Why is HR documentation so important and what are the pitfalls of not managing it well? Find out how to get the HR documents management process right for your organisation, throughout the employee life cycle, with this article from HR consultant Gemma Dale.
HR documents and the employee life cycle
The employee life cycle generates plenty of paperwork, both virtual and physical. There are the myriad documents generated by a new starter - offer letters, job descriptions, the contract of employment - and plenty of forms to complete.
During employment, there will be letters relating to pay and reward, holiday forms, performance review documentation, learning and development records, and maybe even maternity or paternity leave forms. Each and every material change needs to be communicated and recorded in order to provide a complete record of the employment journey.
When someone leaves an employer, even more documentation is generated, some of it relating to the reason for leaving itself. For example, this could be a redundancy calculation, a letter accepting a resignation or even a dismissal notice, each then followed by a P45.
In addition to all those documents relating to individuals, most organisations also have written policies, procedures, and handbooks too.
Each organisation will differ in terms of what documents it uses and how it communicates and stores them. Documents may vary depending on the job role, the industry, or the broader organisational context. There is no single list of HR documents that an organisation must have, but every employee is legally entitled to a written statement of particulars that sets out the express term of the employment contract such as pay, hours of work, notice periods, and place of work. This is set out in the Employment Rights Act 1996.
Good practice factors for HR documentation
Whatever HR documents an organisation produces for its people, there are some consistent good practice factors to take into account. Here’s what you need to need to know about HR documentation:
You need to retain it securely – the General Data Protection Regulation (GDPR) is king! Most HR documents will include sensitive employee information, such as their bank details, date of birth, or home address. Access to HR documents should be strictly limited and kept confidential.
Related article: How to avoid a GDPR breach: a guide for SMEs
You need a clear retention schedule. No documents should be kept indefinitely: this is a breach of GDPR in itself.
Tone matters. As a rule, too many HR documents are long and overly formal. Insufficient attention is paid to how they make people feel. With HR documents, what you say is important, but so is how you say it. It is possible to craft HR documents that both communicate important information but are still warm and welcoming in tone.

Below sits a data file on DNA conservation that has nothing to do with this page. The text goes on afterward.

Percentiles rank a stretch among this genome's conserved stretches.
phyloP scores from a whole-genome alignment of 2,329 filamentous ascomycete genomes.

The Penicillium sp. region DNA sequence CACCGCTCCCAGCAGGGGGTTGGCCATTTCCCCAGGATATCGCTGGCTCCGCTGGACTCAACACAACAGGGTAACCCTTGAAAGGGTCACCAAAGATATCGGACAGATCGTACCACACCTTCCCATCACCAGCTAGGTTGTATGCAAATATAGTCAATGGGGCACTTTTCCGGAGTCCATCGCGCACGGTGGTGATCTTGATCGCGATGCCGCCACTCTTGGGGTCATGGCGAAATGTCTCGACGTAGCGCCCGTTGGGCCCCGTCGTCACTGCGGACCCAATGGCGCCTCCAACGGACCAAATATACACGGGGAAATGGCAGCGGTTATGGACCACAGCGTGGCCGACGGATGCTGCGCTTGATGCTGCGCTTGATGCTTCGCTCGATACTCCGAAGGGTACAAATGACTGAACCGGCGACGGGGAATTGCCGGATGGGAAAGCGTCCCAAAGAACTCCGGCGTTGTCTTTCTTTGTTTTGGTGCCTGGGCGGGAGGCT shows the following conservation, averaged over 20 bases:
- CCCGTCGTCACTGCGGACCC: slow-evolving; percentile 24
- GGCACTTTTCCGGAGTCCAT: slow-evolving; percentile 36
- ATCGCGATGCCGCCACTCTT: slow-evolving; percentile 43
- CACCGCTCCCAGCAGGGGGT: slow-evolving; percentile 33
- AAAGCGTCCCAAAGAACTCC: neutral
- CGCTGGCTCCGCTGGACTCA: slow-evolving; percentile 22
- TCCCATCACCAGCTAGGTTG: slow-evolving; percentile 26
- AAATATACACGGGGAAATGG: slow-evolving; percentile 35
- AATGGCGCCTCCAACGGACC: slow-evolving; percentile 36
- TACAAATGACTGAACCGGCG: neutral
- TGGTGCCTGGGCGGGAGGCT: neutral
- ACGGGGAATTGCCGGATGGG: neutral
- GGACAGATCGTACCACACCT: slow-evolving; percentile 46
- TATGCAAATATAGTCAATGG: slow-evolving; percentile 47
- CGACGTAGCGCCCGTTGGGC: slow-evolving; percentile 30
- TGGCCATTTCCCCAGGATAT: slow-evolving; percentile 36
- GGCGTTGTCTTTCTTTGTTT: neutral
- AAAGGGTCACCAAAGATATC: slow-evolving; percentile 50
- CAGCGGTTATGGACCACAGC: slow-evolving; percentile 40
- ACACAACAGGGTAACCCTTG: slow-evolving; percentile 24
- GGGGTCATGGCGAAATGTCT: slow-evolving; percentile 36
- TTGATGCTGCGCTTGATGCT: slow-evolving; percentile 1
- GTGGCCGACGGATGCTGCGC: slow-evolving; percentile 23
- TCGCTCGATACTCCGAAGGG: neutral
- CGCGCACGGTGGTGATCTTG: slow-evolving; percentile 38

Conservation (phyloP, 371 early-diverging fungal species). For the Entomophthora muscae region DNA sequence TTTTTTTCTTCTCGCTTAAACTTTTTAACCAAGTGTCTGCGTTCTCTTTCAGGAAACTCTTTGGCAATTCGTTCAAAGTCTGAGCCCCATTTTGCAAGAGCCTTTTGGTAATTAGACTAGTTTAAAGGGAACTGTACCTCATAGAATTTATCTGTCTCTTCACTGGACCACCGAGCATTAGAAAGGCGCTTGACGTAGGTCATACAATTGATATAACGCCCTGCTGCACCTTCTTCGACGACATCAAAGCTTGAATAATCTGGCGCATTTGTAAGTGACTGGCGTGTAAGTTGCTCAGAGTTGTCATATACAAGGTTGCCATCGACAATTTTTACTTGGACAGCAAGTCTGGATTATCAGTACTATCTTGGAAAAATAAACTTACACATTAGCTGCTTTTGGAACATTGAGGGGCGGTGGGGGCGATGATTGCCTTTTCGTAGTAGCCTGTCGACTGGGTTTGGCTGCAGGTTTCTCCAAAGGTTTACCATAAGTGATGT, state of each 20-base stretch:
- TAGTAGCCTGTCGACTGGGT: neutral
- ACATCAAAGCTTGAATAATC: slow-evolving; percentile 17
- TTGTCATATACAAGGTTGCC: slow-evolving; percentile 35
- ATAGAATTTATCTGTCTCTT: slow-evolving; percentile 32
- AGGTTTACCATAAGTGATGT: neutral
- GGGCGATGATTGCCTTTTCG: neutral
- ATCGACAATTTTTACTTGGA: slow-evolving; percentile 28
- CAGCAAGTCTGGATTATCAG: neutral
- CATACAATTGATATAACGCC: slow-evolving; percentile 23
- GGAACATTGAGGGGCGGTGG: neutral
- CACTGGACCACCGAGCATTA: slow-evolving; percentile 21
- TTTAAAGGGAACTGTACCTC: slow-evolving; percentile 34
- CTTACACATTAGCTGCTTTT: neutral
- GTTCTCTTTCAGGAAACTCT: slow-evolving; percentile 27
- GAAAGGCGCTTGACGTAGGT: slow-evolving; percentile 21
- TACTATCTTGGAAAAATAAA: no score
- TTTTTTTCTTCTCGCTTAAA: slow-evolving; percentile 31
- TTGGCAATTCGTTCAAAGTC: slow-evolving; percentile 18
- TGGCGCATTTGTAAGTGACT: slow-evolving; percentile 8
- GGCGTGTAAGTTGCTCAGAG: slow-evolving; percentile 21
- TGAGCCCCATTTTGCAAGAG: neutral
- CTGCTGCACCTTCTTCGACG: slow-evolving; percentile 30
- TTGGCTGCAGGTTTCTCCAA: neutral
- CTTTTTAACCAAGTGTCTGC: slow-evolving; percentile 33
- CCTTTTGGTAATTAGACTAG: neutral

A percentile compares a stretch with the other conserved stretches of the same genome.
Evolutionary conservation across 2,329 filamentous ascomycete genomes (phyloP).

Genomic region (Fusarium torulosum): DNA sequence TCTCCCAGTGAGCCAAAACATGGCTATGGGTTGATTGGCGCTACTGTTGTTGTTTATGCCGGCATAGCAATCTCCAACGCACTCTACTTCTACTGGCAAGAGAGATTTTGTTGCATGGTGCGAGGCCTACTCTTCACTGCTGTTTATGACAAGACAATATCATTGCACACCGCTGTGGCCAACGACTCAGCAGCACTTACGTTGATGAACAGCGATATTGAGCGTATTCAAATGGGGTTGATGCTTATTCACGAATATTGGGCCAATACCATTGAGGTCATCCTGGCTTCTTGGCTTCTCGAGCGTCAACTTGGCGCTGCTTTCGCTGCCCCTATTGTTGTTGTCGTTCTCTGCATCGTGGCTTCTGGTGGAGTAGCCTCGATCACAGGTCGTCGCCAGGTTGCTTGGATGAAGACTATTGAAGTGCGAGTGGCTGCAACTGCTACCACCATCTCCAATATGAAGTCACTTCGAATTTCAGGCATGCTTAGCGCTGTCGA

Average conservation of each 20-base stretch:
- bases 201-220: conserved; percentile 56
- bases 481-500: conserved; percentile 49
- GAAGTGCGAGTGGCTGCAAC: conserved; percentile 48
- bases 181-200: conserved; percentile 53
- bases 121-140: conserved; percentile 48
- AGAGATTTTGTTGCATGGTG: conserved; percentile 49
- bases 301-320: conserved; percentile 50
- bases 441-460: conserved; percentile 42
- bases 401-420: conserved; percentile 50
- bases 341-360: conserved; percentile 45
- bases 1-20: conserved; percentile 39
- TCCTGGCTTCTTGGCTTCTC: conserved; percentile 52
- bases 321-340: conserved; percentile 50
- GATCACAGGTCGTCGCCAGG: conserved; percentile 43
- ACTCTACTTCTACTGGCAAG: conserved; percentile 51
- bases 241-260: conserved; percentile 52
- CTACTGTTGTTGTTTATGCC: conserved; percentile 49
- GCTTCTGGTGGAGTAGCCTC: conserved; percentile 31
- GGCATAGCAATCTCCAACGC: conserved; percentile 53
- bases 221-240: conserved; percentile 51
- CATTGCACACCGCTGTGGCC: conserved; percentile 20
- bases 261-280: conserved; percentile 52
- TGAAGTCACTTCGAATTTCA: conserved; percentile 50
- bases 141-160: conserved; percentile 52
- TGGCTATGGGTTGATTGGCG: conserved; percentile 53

4. Timely communication
HR documents need to be issued at the right time, and in most cases promptly. New starters don’t want to wait weeks for their offer letter, nor do current employees want to wait for information about pay or meetings that they need to attend. Organisations should strive to ensure they have effective processes for sending HR documents.
Many HR documents are also legal documents. They set out the formal contract between the employee and employer and would be relied upon in the event of a legal dispute. It is therefore crucial that documents are factually correct and reflect all current legal requirements.
HR document management: why it matters
Managing HR documentation might not be the most exciting part of Human Resource management, but it is nonetheless an extremely important one. Employees will judge an HR department by its documents – and each of those five elements detailed above. When documents aren’t accurate, timely or confidential, the company’s credibility may be negatively impacted. For the new starter, the documents that they receive are the beginning of the employee experience and engagement journey. For the leaver, documents are their final impression of the organisation itself.
Having effective documentation, policies, and processes are the foundations of an effective people function, upon which all other people practices are built.
Getting it right with document management software
Using software makes the HR document management process much easier, as it acts as a secure, centralised system from which managers can oversee all records and employees with access can easily find the information and policies they need. A document management system also helps businesses track when employees have read and understood documents and send out reminders to reread them, so everyone is on the same page.
If you’re looking to manage your HR documentation more securely and effectively, try out HR document software
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Written by Gemma Dale
Gemma Dale is an experienced senior HR professional, CIPD Chartered Fellow, HEA Fellow, and a regular speaker and writer on a variety of HR topics. Gemma is the co-author of the book 'Flexible Working' published by Kogan Page in 2020. She is also a lecturer in the Business School at Liverpool John Moores University and runs her own business, The Work Consultancy.